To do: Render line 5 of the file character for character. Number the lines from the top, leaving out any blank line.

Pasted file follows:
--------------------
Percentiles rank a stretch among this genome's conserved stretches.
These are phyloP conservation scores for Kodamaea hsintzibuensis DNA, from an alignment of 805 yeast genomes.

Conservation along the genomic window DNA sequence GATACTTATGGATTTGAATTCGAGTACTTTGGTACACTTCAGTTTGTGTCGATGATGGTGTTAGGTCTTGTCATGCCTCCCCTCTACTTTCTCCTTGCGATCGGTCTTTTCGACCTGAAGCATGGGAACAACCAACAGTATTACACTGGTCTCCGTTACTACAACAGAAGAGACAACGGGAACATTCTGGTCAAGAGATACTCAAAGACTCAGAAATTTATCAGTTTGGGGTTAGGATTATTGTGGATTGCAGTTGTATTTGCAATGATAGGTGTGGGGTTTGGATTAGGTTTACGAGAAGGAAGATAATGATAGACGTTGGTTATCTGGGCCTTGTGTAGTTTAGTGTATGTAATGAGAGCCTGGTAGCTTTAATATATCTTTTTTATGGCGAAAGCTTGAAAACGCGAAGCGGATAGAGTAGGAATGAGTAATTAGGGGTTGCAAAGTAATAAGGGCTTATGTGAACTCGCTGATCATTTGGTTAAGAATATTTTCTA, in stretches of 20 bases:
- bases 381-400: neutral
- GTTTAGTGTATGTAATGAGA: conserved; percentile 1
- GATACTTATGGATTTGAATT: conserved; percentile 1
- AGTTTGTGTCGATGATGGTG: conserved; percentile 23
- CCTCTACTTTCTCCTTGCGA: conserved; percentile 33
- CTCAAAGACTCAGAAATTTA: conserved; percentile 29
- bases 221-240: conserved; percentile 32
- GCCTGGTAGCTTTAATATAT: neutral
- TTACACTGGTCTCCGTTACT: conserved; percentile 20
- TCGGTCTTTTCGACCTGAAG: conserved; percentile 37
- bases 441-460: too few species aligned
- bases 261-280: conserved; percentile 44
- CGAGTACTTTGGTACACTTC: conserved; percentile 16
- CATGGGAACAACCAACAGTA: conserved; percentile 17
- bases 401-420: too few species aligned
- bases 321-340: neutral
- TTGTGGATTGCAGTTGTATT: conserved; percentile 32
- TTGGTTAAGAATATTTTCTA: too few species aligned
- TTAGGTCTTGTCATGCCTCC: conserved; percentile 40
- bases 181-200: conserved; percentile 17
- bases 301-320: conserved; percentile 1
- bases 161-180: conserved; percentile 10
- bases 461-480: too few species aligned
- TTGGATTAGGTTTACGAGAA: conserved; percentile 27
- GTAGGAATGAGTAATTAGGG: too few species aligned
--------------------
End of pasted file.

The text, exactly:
- GTTTAGTGTATGTAATGAGA: conserved; percentile 1